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How to reduce the carbon footprint of your business

Tools & Resources

Key learnings

  • The government’s Net Zero Strategy requires all sectors of the UK economy to decarbonise by 2050. 
  • Net zero means achieving a balance between human-related carbon dioxide (CO2) or greenhouse gas (GHG) emissions and their removal from the atmosphere. 
  • Switching to a green energy provider or moving to a renewable electricity tariff can dramatically reduce your carbon footprint.   

The government’s Net Zero Strategy requires all sectors of the UK economy to decarbonise by 2050. But what does that mean for your business and how will you get there? Here, we explain how to reduce the carbon footprint of your business, commit to net zero and support global efforts to tackle climate change and protect the environment for future generations.  

Almost every developed country in the world has committed itself to achieving net zero carbon emissions by 2050 in order to limit the impact of global warming and get climate change under control.  

The UK Government's Net Zero Strategy sets out in law how CO2 emissions will be reduced across the economy and how every sector will be supported to decarbonise. 

This means it’s more important than ever for businesses to get on board with net zero and put plans in place to reduce their carbon footprint.  

But what does net zero mean and how can your business get there? 

Simply put, achieving net zero means achieving a balance between human-related carbon dioxide (CO2) or greenhouse gas (GHG) emissions and their removal from the atmosphere.

Carbon dioxide (CO2) is the most common GHG that a business produces, which is why so much attention is focused on decarbonising business and industry.   

Businesses produce CO2 in many different ways, from the energy that powers their offices and infrastructure to the cars their staff drive and the way they dispose of their waste.  

Understanding the carbon footprint of your business is the first step towards doing something about it.  

1

Measuring your carbon footprint

It is often said that what gets measured gets managed, which is why measuring your carbon emissions is so important. 

There are many tools out there for measuring the carbon footprint of you and your business.  

Here are some of the best tools to use.  

2

Reducing your carbon footprint

Once you’ve got an idea of the parts of your business that are producing the most CO2 and started measuring your emissions, you will be in a much better place to start making reductions and get on the path to net zero.   

Here are our top tips for reducing your company's carbon impact: 

  • Clean up your energy supplier: Switching to a green energy provider or moving to a renewable electricity tariff can dramatically reduce your carbon footprint. 
  • Invest in a new heating system: Replacing a gas boiler with either an air source or ground source heat pump means you can heat your office with electricity rather than burning natural gas.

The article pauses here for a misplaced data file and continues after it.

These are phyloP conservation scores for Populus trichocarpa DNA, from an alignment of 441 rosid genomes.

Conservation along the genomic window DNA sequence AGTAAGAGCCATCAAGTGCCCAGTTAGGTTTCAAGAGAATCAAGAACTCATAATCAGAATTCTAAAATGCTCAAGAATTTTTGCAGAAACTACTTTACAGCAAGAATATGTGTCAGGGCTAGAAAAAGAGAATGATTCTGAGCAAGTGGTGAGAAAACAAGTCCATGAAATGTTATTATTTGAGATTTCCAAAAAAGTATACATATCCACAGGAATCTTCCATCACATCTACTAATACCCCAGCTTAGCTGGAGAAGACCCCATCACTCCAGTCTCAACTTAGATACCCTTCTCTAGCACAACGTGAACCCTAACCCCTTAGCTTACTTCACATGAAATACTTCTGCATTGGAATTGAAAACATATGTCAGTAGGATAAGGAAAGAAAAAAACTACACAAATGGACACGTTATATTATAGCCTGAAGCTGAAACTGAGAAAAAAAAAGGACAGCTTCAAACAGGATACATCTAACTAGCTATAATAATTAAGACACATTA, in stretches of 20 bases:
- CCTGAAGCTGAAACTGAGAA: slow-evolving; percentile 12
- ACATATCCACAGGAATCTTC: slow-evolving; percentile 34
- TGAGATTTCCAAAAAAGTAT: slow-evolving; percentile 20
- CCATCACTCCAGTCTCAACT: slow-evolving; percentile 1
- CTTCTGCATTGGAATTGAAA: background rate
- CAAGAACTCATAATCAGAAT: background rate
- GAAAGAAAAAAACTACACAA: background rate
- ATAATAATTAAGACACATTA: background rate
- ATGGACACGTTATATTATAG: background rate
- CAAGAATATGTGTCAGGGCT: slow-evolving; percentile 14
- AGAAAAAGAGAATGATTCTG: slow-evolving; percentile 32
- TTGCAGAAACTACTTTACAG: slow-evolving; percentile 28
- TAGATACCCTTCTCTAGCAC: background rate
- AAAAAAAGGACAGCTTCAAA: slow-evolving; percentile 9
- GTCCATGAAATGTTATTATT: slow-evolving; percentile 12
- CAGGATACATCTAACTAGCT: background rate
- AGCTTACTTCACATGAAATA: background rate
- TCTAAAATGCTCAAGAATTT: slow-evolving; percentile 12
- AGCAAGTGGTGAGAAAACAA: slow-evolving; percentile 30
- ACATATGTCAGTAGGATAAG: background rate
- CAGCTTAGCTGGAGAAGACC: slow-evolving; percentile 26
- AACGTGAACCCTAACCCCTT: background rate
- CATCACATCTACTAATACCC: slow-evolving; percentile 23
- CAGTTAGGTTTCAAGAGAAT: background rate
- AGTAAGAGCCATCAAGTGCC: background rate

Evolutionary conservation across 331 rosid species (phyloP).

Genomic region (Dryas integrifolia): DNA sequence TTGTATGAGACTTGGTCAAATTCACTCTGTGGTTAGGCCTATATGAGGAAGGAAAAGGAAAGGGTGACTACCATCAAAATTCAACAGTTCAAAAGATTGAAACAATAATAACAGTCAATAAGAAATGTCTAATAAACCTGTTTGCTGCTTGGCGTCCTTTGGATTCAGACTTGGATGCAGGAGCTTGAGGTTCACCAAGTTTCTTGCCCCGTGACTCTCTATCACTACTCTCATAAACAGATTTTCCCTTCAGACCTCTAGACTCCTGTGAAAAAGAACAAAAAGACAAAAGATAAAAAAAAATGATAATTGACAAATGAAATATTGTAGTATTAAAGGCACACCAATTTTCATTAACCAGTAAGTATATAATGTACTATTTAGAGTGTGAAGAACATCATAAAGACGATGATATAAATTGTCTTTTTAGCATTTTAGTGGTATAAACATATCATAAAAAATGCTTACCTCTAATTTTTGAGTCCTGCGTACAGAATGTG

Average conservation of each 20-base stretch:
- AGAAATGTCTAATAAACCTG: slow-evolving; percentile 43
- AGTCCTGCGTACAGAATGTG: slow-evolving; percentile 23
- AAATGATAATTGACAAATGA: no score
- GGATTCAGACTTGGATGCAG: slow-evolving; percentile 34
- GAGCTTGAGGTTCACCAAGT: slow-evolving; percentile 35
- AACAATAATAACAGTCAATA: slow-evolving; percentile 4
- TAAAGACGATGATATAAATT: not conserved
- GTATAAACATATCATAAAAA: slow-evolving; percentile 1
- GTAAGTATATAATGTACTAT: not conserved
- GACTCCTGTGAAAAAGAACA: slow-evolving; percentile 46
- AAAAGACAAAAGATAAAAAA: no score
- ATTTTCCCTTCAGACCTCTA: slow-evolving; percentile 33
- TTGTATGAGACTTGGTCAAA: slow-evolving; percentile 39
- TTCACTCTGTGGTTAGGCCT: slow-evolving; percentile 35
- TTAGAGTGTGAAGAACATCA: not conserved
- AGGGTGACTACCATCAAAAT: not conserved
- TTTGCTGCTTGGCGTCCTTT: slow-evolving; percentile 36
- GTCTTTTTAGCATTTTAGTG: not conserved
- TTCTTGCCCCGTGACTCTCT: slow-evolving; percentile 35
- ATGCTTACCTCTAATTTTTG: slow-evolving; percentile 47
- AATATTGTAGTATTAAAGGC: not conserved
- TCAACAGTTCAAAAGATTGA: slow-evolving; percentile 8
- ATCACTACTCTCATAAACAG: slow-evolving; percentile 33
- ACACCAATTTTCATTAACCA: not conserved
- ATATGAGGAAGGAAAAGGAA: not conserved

• Install solar panels: Putting solar photovoltaic (PV) panels on the roof of your building means you can generate carbon free electricity stored in a battery on site.  
  • Switch to electric vehicles: Switching your fleet vehicles to EVs and introducing EV salary sacrifice schemes for staff helps to reduce your travel carbon footprint.  
  • Make efficiency savings: Installing things like LED lighting and smart heating controls means you can actively reduce both costs and carbon.  
  • Choose green suppliers: Encouraging your supply chain to implement carbon cutting measures and switching to those who are making net zero commitments reduces your indirect emissions. 
  • Tell staff and customers to act: Using your influence to inspire others to take action is a powerful tool for combating emissions. 
3

Committing to net zero

Making a net zero commitment requires you to have a deep understanding of how much CO2 your business is producing today and setting out a clear plan for how you will reduce that amount to zero by 2050.  

The 2050 date is important because scientists believe we must achieve a carbon neutral world by the middle of the century if we are going to limit global warming to 1.5 degrees.  

While 2050 might seem a long time away, the vast majority of the investment and innovation required to bring about a low carbon economy is going to have to happen a long time before that.  

Government is also introducing legislation at pace to make sure that businesses make changes to the way they operate today to keep the net zero by 2050 target alive.  

This means that as a business, you really can’t afford not to commit to net zero.  

One of the easiest ways to make a commitment is to join the UN Race to Zero campaign, which has mobilised a coalition of leading businesses, investors and higher education institutions to build momentum around the shift to a decarbonised economy.  

Next steps...

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